“The Heart is a Lonely Hunter” at Fraenkel Gallery, San Francisco
Curated by photographer Katy Grannan, “The Heart is a Lonely Hunter” feels essential. At its core is what it feels like to be human. Encountering each work, one feels addressed, urged to respond, propelled to make sense.
Many of the pieces on view engage with the notion of intimacy. Ambiguous in their emotional charge, Dru Donovan’s black and white photographs staging moments of physical contact speak to themes of longing, vulnerability, and self-presentation. In his video The Best Decision Ever Made, Christopher Miner recounts memories from his life as the camera rests upon the deeply familiar surfaces of his grandparents’ home.
Narrative is both suggested and withheld in Curran Hatleberg’s images; in Blue Suit, a man holds a pay phone to his ear while his companion waits for him in their car, the situation appearing simultaneously vague and urgent. Similarly, the animals on the ground in J. W. Fisher’s black and white photographs are disquieting ciphers, turning away from us as if wounded.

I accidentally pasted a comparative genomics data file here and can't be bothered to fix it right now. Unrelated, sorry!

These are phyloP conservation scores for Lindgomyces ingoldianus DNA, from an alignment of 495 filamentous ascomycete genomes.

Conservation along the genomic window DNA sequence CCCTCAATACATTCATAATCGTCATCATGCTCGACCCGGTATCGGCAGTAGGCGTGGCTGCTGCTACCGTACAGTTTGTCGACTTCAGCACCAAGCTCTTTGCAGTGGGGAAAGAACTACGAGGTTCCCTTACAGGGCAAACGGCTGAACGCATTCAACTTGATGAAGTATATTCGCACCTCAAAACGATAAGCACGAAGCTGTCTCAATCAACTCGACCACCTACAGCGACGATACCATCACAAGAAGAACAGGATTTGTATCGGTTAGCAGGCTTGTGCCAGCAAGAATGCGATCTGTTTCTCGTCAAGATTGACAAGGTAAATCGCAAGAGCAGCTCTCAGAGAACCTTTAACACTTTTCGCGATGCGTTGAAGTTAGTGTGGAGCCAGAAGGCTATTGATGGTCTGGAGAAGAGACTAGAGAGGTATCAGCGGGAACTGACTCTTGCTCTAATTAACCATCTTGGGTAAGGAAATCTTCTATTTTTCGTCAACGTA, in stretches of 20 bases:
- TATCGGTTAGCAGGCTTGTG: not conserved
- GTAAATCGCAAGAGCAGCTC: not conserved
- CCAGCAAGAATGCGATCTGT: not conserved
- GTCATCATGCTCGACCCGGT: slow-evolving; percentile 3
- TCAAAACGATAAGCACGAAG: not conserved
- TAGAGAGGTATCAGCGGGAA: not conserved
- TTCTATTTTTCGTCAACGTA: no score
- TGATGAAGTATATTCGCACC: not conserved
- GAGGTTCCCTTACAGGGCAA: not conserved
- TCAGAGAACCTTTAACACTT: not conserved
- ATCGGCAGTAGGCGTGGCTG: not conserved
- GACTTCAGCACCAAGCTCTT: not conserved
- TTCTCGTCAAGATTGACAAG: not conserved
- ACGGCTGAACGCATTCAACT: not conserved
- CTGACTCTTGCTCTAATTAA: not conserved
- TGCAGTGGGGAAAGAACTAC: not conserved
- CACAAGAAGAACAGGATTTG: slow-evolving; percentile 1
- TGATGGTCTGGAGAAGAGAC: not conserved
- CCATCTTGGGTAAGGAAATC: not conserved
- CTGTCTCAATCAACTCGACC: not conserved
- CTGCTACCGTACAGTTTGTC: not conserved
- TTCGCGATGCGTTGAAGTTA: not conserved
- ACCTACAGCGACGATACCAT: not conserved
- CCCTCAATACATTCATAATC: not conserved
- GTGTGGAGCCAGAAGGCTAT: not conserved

Contributing a degree of levity, Zak Arctander’s video My Funny Valentine sympathetically plants us into the subjectivity of a stranger who searches for images of celebrities online and uses Photoshop to insert them into their personal snapshots. Alice Wong’s painted interventions onto found photographs render them exuberantly colorful abstractions.
Like Carson McCullers’s book of the same name, “The Heart is a Lonely Hunter” is filled with pathos. Soulfully cerebral, the 66 works by 18 artists stage a range of arresting encounters.
“The Heart is as Lonely Hunter” is on view through August 22nd.